AFL | Stats That Matter - The Changing Face of the Forward
If you love the AFL and are older than say, thirty, it’s likely your formative football appreciating years were dominated by a very different kind of forward.
From a physical level through to the very function of the modern forward, no position has undergone a more dramatic facelift, with our sport transitioning into a much more strategically complex equation.
While once upon a time the goalscoring leviathan constituted one the game’s biggest attractions and community inspirations, it's a feature that truly appears to have vanished with little chance of it ever coming back.
For many, the changing role of the modern forward has been both confronting and difficult to reconcile with.
Today, we’ll investigate how the change took place, what the modern forward looks like, and what role they might play into the future.
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WHERE HAVE WE BEEN?
Until the new millennium we were living in a world where with 100+ goal tallies were the norm, and where the full forward was the team’s megastar.
Between 1968 and 2001, 29 of the 34 Coleman medals were won with returns of at least 90 goals, with 18 being punctuated with a century of majors.
However, just one of the last 18 Colemans have been won with a player breaching 90 goals (Lance Franklin in 2008) while the disappearance of century goal scorers has been even more pronounced.
In the history of the VFL/AFL, a 100-goal season has been achieved 57 times, however it’s a feat that’s been accomplished on just three occasions since 1998, and not once since Franklin’s phenomenal 2008 campaign.
The game’s biggest proponents of the heavy duty goalscorer speak of a simpler time, and in many respects the role of the full forward satisfied that reality.
Indeed the team’s best mark, perhaps its strongest physically as well, would patrol the goal square, with the lion share of a team’s attack running through him.
The full forward was tasked with leading out, out-manoeuvring his opponent and ideally finishing off the hard work of his midfield with pin-point accuracy. Little was expected nor asked of him on the defensive end.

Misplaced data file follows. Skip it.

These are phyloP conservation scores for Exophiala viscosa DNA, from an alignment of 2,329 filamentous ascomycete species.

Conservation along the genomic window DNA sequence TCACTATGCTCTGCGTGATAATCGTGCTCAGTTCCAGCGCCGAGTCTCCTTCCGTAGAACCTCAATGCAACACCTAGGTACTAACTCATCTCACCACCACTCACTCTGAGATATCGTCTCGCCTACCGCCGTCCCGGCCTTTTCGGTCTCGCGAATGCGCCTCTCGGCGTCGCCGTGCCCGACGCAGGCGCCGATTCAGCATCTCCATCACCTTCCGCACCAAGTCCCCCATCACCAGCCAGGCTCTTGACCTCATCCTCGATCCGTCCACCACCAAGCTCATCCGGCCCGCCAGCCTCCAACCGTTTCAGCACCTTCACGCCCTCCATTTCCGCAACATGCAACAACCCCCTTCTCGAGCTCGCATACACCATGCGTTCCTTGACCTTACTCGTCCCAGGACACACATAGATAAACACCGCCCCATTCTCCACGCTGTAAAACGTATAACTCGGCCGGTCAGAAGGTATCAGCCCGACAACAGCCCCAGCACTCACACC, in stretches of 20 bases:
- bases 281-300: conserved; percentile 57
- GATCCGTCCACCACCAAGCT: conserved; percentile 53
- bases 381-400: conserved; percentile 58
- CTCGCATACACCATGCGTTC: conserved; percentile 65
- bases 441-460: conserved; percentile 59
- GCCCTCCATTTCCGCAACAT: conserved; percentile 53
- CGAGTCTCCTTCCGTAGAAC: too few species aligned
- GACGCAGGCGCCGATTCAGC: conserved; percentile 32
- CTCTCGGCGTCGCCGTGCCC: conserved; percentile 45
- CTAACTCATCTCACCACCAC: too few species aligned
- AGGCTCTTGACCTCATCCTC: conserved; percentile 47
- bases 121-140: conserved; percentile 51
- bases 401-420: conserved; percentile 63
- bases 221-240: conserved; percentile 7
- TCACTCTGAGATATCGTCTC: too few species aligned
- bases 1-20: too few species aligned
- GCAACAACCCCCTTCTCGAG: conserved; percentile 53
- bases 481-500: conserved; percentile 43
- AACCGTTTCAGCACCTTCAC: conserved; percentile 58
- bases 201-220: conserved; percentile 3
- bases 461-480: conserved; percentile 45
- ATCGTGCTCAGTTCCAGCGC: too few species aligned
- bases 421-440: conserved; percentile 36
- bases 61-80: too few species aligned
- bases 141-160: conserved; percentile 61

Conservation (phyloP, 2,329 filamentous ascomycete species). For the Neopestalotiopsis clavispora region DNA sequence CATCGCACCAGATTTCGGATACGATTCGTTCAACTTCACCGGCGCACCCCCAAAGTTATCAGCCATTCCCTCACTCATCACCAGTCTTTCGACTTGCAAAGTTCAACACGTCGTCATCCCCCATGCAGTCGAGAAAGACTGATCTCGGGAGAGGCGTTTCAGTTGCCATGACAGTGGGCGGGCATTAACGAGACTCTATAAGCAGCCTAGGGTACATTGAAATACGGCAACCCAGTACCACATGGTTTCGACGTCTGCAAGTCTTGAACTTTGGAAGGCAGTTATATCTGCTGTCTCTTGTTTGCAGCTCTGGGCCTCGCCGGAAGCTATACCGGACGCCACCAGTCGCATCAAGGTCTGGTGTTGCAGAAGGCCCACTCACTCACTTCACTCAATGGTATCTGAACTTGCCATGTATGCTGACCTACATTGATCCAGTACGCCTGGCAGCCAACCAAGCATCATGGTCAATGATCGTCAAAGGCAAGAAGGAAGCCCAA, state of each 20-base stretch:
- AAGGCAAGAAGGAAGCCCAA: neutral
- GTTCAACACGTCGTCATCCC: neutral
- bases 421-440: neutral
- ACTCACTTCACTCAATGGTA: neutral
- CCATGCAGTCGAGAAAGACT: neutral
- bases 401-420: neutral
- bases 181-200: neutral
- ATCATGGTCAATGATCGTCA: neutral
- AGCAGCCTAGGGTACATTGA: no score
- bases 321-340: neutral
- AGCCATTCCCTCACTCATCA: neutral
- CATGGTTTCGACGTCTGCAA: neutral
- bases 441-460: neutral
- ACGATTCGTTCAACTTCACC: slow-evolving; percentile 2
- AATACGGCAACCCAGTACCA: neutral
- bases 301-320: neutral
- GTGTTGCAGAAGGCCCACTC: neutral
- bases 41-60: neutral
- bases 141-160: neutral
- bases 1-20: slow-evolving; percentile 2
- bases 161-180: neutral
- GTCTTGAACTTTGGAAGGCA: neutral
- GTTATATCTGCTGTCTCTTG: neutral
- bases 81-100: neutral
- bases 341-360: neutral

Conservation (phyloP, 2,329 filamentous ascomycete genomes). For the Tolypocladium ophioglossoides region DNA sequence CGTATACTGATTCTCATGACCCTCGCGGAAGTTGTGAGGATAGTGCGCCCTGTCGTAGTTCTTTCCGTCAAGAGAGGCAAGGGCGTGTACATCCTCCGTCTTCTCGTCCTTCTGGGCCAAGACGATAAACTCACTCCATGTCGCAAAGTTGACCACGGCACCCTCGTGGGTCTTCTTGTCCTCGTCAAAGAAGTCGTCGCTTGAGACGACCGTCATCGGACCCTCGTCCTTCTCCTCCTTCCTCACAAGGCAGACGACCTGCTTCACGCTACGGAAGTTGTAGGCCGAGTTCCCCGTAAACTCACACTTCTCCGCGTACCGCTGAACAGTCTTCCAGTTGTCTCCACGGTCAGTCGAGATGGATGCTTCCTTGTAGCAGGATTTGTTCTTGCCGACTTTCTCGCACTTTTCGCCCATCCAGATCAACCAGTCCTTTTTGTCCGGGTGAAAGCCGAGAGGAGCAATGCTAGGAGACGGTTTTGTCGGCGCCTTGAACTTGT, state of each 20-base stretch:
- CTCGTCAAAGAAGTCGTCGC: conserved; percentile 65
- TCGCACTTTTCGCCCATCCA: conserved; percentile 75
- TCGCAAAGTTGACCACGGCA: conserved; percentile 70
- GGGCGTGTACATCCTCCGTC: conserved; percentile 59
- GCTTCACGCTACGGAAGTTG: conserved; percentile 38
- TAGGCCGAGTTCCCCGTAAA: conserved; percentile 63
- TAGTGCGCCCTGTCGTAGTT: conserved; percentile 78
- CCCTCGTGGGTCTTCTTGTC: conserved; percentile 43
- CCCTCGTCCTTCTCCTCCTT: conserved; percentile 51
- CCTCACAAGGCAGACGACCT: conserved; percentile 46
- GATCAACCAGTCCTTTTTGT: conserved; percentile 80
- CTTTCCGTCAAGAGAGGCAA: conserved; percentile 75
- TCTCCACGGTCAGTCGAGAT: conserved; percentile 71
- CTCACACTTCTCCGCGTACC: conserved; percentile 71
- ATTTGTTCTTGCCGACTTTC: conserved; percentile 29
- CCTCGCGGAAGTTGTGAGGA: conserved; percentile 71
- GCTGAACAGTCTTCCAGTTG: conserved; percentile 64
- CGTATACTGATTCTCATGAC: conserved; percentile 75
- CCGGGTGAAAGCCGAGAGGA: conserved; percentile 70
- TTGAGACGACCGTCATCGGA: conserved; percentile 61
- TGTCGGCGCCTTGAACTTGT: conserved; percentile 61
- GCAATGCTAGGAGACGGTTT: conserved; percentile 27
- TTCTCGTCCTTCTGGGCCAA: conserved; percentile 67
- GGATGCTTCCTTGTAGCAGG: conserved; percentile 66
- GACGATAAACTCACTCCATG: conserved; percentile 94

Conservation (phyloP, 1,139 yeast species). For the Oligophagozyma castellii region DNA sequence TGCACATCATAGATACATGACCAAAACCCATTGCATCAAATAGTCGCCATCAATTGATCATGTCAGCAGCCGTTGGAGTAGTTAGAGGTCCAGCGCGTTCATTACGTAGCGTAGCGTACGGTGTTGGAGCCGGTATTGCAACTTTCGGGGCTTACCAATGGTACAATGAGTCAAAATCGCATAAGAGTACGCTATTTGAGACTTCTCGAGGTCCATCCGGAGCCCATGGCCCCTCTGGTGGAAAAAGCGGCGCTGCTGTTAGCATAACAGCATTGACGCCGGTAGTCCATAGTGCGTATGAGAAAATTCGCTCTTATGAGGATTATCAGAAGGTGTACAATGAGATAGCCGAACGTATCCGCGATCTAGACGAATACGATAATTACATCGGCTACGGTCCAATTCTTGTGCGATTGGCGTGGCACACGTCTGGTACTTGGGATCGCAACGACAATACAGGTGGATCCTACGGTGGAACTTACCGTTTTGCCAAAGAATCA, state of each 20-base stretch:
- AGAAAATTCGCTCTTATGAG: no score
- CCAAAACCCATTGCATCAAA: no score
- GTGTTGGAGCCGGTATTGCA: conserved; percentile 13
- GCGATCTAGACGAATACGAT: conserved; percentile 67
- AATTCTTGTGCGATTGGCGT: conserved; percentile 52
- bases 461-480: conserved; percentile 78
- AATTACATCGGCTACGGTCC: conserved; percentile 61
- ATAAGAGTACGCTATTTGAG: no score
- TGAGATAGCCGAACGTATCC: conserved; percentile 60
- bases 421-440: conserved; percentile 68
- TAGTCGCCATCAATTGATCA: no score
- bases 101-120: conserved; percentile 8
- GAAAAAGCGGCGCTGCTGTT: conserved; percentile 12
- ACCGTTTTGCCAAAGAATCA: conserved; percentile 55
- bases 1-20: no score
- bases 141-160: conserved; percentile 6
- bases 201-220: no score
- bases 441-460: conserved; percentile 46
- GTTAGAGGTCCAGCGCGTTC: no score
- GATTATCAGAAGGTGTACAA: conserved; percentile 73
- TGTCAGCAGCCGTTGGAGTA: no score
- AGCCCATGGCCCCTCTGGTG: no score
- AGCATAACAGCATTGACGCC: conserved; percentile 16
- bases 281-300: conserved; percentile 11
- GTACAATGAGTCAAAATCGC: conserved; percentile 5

And this situation thrived right through to the nineties too. As profoundly brilliant as Coleman medalists and living legends Tony Lockett, Gary Ablett Snr and Jason Dunstall were, precious little was expected of them from a defensive perspective, with their domain largely confined to within thirty metres of goal.
So what prompted the shift? Where did all the big-time goal scorers go and will they ever come back?
While the likes of Matthew Lloyd, Fraser Gehrig and Brendan Fevola kept the flame burning throughout the nineties, the tactical revolution that engulfed the sport over the last 15 years unquestionably transformed the traditional role of the key forward.
The new world demanded that key forwards be multi-faceted, be more aerobically capable and most importantly, be able to contribute on the defensive end as well.
ALSO READ: The Tactical Evolution of AFL
Curiously, it was a simultaneous revolution among small forwards which helped expedite this transformation, as smaller, nippier players demonically tackled their way to prominence, while also solidifying their importance to the team by keeping the scoreboard ticking themselves.
While the likes of Josh Kennedy, Lance Franklin, Jack Riewoldt and Jarryd Roughead were all phenomenal goal scorers and Coleman medalists in their own right, they were starkly different from their predecessors both in physique and through their positional adaptability. They pushed higher up the ground, made their presence felt far from goal and contributed strongly from a tackling perspective too.
In many respects, these very players changed the sport forever.
WHERE ARE WE NOW?
The modern forward is very much a product of the tactical advancements of the last 15-20 years.
If we look at the shape and composition of recent premiers, there’s a strong correlation not only with teams who tackle maniacally, but whose forwards play a crucial role from a defensive perspective too.
Most importantly, the modern key forward remains integral, however the best clubs have been able to re-imagine roles for such players.